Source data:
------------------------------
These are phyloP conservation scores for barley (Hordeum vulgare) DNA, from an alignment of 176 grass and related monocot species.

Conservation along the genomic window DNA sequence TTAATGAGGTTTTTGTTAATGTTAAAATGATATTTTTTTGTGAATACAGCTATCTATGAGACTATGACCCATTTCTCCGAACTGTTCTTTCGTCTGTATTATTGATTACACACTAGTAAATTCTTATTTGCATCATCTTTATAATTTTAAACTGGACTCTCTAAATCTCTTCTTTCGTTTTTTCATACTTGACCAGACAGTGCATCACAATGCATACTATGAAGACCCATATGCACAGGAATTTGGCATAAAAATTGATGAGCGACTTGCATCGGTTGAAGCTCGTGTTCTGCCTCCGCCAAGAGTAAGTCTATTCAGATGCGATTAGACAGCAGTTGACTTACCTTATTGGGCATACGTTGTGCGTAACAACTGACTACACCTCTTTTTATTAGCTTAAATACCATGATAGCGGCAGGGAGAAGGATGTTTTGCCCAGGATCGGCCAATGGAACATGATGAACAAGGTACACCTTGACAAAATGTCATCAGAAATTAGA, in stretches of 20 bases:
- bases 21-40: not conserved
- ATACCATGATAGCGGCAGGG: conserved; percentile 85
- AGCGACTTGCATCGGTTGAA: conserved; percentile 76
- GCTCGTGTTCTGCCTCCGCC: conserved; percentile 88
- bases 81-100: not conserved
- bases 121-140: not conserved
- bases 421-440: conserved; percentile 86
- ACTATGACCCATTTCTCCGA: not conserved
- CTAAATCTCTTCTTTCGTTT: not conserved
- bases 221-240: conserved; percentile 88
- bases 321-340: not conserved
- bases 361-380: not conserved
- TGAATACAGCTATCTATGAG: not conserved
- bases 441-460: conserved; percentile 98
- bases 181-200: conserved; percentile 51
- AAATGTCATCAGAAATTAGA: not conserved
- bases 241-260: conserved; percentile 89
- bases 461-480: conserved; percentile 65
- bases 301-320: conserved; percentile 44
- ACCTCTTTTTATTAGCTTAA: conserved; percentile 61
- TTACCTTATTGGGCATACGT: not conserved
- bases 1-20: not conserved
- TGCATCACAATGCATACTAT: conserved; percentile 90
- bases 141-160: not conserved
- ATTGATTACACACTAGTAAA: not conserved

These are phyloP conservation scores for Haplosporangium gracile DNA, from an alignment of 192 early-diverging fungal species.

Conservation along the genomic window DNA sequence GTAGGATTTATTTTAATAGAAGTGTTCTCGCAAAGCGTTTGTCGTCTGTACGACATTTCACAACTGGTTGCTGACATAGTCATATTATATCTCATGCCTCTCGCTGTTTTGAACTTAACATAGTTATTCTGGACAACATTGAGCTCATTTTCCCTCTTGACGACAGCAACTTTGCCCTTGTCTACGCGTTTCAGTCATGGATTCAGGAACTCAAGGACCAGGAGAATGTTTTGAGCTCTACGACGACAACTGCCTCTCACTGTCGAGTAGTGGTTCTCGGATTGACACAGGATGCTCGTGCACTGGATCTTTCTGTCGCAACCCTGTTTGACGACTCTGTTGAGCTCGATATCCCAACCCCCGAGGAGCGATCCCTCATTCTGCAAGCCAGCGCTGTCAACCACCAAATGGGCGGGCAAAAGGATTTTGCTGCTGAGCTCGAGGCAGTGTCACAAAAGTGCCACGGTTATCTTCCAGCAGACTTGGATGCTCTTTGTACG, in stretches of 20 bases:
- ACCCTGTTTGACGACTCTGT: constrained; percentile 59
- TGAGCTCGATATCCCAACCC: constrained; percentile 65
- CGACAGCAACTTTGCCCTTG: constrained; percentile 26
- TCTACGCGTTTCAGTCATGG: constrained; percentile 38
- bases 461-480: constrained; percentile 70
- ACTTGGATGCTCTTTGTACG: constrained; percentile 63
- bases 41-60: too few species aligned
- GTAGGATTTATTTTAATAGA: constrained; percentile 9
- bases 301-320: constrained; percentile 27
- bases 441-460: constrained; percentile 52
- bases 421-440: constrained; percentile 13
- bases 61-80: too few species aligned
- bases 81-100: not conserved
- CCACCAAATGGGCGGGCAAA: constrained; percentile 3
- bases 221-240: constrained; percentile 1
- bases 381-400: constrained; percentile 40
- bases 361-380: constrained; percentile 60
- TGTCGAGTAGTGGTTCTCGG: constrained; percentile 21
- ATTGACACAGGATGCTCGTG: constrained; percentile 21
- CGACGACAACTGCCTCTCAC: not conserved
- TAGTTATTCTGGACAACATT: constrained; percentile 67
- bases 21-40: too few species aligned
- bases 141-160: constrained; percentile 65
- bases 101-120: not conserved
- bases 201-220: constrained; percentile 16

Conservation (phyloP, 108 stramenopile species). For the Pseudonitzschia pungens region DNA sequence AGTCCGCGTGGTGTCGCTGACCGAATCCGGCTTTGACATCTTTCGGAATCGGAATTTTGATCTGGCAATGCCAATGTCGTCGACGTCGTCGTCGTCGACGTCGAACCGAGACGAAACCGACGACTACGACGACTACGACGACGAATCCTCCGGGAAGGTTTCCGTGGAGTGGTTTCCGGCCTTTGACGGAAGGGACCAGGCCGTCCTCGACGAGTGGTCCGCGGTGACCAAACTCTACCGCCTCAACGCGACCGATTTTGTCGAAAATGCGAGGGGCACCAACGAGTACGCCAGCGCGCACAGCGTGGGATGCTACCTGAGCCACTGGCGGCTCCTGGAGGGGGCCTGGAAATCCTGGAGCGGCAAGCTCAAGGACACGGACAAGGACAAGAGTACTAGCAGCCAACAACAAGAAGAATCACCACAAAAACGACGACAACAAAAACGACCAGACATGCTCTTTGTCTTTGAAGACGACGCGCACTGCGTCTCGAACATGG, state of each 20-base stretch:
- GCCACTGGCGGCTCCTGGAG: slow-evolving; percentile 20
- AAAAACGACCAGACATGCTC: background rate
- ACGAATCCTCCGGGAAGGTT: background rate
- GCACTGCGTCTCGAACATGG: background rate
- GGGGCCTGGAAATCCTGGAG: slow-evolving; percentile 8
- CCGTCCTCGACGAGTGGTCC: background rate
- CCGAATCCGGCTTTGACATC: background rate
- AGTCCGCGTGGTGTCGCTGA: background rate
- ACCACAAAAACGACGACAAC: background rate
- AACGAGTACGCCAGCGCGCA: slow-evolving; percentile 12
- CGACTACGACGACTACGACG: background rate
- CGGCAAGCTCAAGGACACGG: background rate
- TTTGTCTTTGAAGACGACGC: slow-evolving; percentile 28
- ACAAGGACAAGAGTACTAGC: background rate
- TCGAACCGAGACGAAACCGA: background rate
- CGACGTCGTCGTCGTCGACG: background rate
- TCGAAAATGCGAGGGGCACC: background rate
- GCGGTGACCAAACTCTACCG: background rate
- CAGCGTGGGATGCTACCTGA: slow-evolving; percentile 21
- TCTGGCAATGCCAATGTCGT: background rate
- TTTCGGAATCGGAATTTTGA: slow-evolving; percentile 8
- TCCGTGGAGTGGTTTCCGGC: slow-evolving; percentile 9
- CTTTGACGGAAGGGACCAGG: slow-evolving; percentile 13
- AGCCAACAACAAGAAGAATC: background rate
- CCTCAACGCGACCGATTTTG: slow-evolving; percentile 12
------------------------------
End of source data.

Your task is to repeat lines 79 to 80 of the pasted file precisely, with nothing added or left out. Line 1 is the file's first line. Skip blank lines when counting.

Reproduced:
- AGCCAACAACAAGAAGAATC: background rate
- CCTCAACGCGACCGATTTTG: slow-evolving; percentile 12